I’ve been searching around for good information & graphic design, to communicate laws to average people. I stumbled across some amazing booklets & posters from the Center for Urban Pedagogy, or CUP.
One of their missions is to make law & policy comprehensible to normal New Yorkers. This is one of their processes, of how they get designers together with public service orgs or governments.
Here are some of their project areas:
CUP works with advocacy organizations, policy experts, and designers to produce publications, workshops, and other teaching tools that explain important policy issues for the people who most need to know. CUP publications and teaching tools are made for and with specific groups in specific places, but they reach a national audience of people interested in civics education and graphic and information design.
CUP’s Envisioning Development Toolkits are workshops built around interactive tools that teach people about basic land-use terms and concepts, enabling them to participate meaningfully in neighborhood change. For example, the Affordable Housing Toolkit teaches participants about income demographics and the technical definitions of affordable housing to help them analyze proposed developments in concrete terms of units, rents, and incomes. The toolkits are developed in close collaboration with community organizations throughout New York, such as Good Old Lower East Side, the Fifth Avenue Committee, the Municipal Arts Society, and Tenants & Neighbors. For more on the Envisioning Development Toolkits, click here.
CUP’s Making Policy Public series facilitates close collaborations between policy experts and design professionals to produce foldout posters that make complex policy issues accessible. For example, The Cargo Chain helped 10,000 longshoremen understand their place in the global shipping network, and is also a bestseller at art and design bookstores in New York. Collaborators have included designers like Candy Chang, MTWTF, Alice Chung of Omnivore, and Thumb Design with organizations such as the Brennan Center for Justice, Community Voices Heard, and the Coalition of Immokalee Workers. For more on Making Policy Public, click here.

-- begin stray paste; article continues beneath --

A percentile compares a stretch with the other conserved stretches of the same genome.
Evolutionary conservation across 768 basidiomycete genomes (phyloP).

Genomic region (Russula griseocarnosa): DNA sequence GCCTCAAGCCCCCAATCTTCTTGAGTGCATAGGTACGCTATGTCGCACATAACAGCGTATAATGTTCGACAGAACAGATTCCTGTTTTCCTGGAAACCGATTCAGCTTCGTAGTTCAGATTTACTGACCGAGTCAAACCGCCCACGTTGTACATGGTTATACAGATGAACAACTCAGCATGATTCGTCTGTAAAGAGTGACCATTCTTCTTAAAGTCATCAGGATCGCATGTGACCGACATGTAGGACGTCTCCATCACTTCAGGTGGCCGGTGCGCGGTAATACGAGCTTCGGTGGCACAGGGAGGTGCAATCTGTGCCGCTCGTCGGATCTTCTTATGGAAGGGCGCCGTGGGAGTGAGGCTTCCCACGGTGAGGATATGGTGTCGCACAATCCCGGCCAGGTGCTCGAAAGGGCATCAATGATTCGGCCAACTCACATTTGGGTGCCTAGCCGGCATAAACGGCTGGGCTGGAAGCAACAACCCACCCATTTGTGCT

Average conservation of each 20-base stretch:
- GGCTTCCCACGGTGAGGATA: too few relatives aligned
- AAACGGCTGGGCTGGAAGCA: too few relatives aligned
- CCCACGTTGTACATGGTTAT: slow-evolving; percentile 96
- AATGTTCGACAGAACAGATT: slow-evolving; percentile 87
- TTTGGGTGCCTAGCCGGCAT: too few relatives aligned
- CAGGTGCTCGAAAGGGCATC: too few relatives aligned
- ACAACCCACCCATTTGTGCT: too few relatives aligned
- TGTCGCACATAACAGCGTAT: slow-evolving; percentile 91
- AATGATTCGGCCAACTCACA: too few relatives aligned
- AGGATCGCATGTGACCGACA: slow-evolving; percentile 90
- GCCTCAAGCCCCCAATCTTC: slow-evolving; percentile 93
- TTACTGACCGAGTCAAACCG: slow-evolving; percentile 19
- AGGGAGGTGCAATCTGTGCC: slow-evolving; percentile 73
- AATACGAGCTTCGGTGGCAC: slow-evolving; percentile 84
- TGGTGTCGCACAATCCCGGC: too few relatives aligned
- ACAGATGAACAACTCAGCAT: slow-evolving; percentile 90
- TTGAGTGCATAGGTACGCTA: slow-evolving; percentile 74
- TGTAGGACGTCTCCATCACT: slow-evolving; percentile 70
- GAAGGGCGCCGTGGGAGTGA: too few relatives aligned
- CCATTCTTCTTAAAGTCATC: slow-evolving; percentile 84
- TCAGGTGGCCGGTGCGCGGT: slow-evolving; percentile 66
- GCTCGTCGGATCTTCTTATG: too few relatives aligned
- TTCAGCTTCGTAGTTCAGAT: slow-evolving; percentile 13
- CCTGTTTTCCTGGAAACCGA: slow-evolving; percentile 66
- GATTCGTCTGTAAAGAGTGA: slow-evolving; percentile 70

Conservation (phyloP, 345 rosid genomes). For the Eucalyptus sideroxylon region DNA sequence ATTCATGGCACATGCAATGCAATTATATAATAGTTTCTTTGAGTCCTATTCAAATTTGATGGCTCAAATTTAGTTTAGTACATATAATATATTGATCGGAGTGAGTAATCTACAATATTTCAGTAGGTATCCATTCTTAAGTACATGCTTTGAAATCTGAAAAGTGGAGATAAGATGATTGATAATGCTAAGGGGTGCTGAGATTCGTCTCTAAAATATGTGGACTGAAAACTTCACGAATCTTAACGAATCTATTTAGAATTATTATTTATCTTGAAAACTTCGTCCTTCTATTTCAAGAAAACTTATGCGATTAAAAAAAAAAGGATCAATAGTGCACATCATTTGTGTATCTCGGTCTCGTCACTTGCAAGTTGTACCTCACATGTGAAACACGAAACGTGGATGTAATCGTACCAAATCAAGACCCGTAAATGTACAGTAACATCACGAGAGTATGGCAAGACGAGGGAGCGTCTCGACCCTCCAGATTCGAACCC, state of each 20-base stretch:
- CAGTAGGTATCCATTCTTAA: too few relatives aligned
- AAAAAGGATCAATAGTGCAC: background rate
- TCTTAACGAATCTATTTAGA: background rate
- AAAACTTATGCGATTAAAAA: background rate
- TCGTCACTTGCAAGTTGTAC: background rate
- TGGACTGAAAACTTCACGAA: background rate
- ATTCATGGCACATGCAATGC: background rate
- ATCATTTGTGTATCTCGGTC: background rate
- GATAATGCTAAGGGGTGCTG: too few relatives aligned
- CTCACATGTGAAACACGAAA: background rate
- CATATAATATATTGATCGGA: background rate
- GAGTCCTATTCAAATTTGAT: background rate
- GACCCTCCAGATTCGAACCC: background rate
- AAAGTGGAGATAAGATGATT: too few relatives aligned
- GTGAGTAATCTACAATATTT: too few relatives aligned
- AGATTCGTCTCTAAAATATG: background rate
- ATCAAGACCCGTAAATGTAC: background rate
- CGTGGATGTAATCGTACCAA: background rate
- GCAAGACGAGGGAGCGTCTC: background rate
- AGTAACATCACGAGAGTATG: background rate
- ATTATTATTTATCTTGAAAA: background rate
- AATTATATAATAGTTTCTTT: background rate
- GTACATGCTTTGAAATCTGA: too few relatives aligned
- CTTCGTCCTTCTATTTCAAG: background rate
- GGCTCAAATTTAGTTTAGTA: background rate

CUP’s Public Access Design series of multimedia organizing tools brings together designers and animators with community organizations on short-term collaborations that use design to make complex issues accessible to the New Yorkers most affected by them. Each project results in a short video or animation, a pocket-sized foldout, a small booklet, or an interactive website. Collaborators have included community organizations such as Damayan Migrant Workers Association and the Immigrant Defense Project, and designers such as Raj Kottamasu and Petra Farinha. For more on Public Access Design, click here.
Through our Technical Assistance program, community organizations and advocacy groups can hire CUP to create custom outreach and organizing tools. For example, we are working with the Participatory Budgeting Project and Community Voices Heard, along with designer Glen Cummings, to produce outreach and educational materials, as well as maps and ballots for a citywide effort to engage public participation in City Council budget decision making.
Here is one example of their work: a booklet for Street Vendors in NYC about their rights, the policy that applies to them, and what to do if they have interactions with the police or government.